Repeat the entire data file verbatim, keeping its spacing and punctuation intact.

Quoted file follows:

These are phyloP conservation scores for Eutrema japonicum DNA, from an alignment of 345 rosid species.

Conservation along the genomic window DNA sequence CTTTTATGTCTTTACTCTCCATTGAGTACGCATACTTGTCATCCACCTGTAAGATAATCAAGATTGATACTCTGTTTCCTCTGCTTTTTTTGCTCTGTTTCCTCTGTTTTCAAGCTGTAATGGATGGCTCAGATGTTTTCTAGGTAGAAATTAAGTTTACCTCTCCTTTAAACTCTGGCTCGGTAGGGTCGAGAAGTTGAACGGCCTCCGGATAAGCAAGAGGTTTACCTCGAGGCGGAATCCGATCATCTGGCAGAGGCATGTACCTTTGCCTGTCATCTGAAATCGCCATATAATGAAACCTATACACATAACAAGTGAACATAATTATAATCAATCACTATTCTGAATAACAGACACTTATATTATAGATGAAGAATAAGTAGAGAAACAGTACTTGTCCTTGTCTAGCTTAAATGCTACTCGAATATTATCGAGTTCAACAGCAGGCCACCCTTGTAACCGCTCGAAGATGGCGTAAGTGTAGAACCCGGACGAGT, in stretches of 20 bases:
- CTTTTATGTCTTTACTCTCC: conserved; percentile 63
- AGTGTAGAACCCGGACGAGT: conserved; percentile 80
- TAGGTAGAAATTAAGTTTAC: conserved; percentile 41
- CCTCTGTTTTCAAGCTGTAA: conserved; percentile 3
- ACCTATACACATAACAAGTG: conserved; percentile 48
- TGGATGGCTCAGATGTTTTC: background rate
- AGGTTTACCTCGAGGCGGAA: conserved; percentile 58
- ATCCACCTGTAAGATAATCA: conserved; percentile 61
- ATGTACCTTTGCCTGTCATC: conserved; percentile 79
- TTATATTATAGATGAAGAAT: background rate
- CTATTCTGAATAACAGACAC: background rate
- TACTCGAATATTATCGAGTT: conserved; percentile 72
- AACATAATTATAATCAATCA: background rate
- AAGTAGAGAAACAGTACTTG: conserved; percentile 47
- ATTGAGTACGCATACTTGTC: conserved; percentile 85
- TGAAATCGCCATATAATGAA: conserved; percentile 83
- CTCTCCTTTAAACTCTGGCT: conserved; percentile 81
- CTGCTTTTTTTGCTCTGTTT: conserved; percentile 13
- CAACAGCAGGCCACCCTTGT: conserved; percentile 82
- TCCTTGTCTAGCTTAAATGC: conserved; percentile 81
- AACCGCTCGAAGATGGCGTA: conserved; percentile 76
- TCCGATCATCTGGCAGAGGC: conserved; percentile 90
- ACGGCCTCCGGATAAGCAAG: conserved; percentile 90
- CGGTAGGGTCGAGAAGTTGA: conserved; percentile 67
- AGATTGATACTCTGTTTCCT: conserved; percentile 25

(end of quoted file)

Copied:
These are phyloP conservation scores for Eutrema japonicum DNA, from an alignment of 345 rosid species.

Conservation along the genomic window DNA sequence CTTTTATGTCTTTACTCTCCATTGAGTACGCATACTTGTCATCCACCTGTAAGATAATCAAGATTGATACTCTGTTTCCTCTGCTTTTTTTGCTCTGTTTCCTCTGTTTTCAAGCTGTAATGGATGGCTCAGATGTTTTCTAGGTAGAAATTAAGTTTACCTCTCCTTTAAACTCTGGCTCGGTAGGGTCGAGAAGTTGAACGGCCTCCGGATAAGCAAGAGGTTTACCTCGAGGCGGAATCCGATCATCTGGCAGAGGCATGTACCTTTGCCTGTCATCTGAAATCGCCATATAATGAAACCTATACACATAACAAGTGAACATAATTATAATCAATCACTATTCTGAATAACAGACACTTATATTATAGATGAAGAATAAGTAGAGAAACAGTACTTGTCCTTGTCTAGCTTAAATGCTACTCGAATATTATCGAGTTCAACAGCAGGCCACCCTTGTAACCGCTCGAAGATGGCGTAAGTGTAGAACCCGGACGAGT, in stretches of 20 bases:
- CTTTTATGTCTTTACTCTCC: conserved; percentile 63
- AGTGTAGAACCCGGACGAGT: conserved; percentile 80
- TAGGTAGAAATTAAGTTTAC: conserved; percentile 41
- CCTCTGTTTTCAAGCTGTAA: conserved; percentile 3
- ACCTATACACATAACAAGTG: conserved; percentile 48
- TGGATGGCTCAGATGTTTTC: background rate
- AGGTTTACCTCGAGGCGGAA: conserved; percentile 58
- ATCCACCTGTAAGATAATCA: conserved; percentile 61
- ATGTACCTTTGCCTGTCATC: conserved; percentile 79
- TTATATTATAGATGAAGAAT: background rate
- CTATTCTGAATAACAGACAC: background rate
- TACTCGAATATTATCGAGTT: conserved; percentile 72
- AACATAATTATAATCAATCA: background rate
- AAGTAGAGAAACAGTACTTG: conserved; percentile 47
- ATTGAGTACGCATACTTGTC: conserved; percentile 85
- TGAAATCGCCATATAATGAA: conserved; percentile 83
- CTCTCCTTTAAACTCTGGCT: conserved; percentile 81
- CTGCTTTTTTTGCTCTGTTT: conserved; percentile 13
- CAACAGCAGGCCACCCTTGT: conserved; percentile 82
- TCCTTGTCTAGCTTAAATGC: conserved; percentile 81
- AACCGCTCGAAGATGGCGTA: conserved; percentile 76
- TCCGATCATCTGGCAGAGGC: conserved; percentile 90
- ACGGCCTCCGGATAAGCAAG: conserved; percentile 90
- CGGTAGGGTCGAGAAGTTGA: conserved; percentile 67
- AGATTGATACTCTGTTTCCT: conserved; percentile 25